MCCOMB, Miss. (AP) — Monday was far from routine for the kids at the Pediatric Center of McComb, where the story time included a reading by Mississippi First Lady Deborah Bryant.
Bryant beamed as she crawled around on the floor with the children, tugging on their toes and telling them which little piggy did what, and getting hugs from a good many of them.
She handed out sunglasses as she read the children's book "Pete the Cat and the Magic Sunglasses."
Bryant was in town after accepting an invitation for a visit from center owner Jill Friloux of Baton Rouge, who opened the center for children with severe disabilities about three years ago.
"Once you get into this arena, you're sort of taken aback by how much of a need. ... It's just a huge need and I didn't realize the magnitude of how many kids need the help," Friloux said.
The center provides day care and therapy and tends to the medical needs of each child.
"I have a passion for medically fragile children," Bryant said. "When they asked me to come and see it I told them I would love to come and see it."
The center serves about 40 patients, with a current occupancy of 20. Some of the patients stay all day and others are there just in the mornings and afternoons. Friloux said there's a waiting list of about 20 more prospective patients.
The staff includes director of nursing Terri Aucoin, four RNs, two LPNs, six bus drivers operating three buses and six direct care employees, and The Summit Health and Rehab provides occupational, physical and speech therapy inside the center.
Friloux said there's no turnover among the staff.
"Either you're here for this or you're not." she said.
All of the employees are highly skilled and attuned to the children's unique needs, Friloux said. She noted that one patient had a 105-degree fever on Monday morning, and the bus driver noticed something wasn't right when she came to pick up the child. They made a bee-line to the emergency froom, where one of the center's nurses met them.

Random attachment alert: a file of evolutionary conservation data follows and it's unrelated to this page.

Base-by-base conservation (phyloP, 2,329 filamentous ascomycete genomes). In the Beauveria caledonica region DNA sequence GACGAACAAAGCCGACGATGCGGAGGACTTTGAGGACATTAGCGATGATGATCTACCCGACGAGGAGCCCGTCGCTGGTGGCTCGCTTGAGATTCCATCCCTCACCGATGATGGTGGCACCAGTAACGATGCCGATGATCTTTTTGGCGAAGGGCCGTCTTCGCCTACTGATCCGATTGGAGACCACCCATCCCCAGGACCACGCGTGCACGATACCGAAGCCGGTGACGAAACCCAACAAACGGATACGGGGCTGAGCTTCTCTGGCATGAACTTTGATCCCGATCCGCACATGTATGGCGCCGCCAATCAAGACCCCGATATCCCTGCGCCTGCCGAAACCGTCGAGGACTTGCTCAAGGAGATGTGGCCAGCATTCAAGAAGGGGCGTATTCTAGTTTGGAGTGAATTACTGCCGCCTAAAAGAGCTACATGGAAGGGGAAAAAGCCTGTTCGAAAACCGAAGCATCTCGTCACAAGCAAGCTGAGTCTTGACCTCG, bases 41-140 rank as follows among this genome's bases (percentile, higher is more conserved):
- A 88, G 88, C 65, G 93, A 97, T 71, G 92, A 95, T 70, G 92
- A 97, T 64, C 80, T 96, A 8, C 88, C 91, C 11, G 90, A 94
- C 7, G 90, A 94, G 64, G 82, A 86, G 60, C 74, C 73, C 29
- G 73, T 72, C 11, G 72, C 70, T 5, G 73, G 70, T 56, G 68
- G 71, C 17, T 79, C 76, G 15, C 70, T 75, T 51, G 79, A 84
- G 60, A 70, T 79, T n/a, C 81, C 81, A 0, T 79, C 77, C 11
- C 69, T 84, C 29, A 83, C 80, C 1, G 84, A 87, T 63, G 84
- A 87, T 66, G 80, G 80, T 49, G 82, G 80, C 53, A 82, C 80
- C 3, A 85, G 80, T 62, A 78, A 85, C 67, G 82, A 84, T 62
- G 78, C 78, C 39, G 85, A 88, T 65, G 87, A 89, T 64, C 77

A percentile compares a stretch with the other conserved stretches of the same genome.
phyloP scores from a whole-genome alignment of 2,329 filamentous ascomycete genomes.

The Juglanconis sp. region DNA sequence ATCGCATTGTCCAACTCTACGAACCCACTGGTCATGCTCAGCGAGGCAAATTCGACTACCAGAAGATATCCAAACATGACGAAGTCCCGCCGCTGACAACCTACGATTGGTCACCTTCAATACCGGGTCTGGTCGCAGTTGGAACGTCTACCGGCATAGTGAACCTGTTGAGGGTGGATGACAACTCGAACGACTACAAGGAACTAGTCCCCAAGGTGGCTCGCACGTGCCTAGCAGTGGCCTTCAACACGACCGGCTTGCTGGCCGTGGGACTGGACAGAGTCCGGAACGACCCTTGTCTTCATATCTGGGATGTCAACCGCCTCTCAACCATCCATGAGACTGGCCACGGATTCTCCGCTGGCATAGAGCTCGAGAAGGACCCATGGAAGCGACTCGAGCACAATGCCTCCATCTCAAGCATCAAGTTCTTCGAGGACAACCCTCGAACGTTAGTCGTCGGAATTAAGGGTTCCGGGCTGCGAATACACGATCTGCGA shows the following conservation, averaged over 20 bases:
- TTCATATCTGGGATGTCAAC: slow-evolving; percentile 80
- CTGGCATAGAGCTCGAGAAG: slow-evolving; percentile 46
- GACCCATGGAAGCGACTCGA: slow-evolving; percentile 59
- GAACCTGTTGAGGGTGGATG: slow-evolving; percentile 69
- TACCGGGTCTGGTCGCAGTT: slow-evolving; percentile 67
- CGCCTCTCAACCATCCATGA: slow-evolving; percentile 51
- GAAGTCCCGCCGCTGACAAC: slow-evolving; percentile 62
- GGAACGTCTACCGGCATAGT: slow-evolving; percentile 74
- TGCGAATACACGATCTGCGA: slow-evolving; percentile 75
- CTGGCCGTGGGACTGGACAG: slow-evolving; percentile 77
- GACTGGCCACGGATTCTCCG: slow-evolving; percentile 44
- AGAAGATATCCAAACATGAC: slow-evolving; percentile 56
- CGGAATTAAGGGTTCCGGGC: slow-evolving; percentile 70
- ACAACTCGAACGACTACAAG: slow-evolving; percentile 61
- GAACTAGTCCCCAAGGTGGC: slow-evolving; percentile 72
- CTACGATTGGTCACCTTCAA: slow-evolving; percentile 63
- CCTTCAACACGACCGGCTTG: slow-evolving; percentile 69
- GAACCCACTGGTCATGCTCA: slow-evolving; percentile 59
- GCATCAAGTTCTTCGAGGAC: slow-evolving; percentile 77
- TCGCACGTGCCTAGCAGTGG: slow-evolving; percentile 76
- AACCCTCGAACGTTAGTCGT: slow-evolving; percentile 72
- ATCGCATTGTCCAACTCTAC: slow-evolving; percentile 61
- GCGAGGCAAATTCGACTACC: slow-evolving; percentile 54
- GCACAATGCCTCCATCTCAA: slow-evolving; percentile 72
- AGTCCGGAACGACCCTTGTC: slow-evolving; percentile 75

Friloux said Personal Pediatric Care is outgrowing its 3,300 square-foot cinderblock storefront on Delaware Avenue and is getting ready to make a move to 303A Mall Drive, doubling its interior space and adding a 1,600-square foot playground.
"The need is so big because we pull from such a big area, not just McComb," Friloux said, noting that some of the patients coming as far as Monticello.
Bryant said there are there are similar facilities across the state, and they are a huge help for families of children with disabilities.
"That's the sad thing. They've struggled so much because they don't have anybody to help them, and just think, anywhere they go they've got their child and any other children that they have and they take to their doctor visits and everything," she said. "They never get a break."
Friloux said the center's buses alone are a big help for some of the families who may lack transportation or who can't take them to and from the center because of their work hours.
"We have transportation, the buses, so we go get them and we take them home, and that alone is how we got all of the kids is due to the bus route," she said.
Friloux said Medicaid and private insurance pay for the service.
"They probably pay for one visit one day and that would be about it," Friloux said.
"Are you serious?" Bryant said.
Bryant said the positive economic impacts the center has on the families it serves is amazing itself.
"If you had a private duty nurse come in, you'd save tons on that," she said.
Bryant said her friend has a daughter who "requires constant care," so she's seen firsthand the challenges families face.
"It's exhausting — 24 hours a day for a family to do that," she said.
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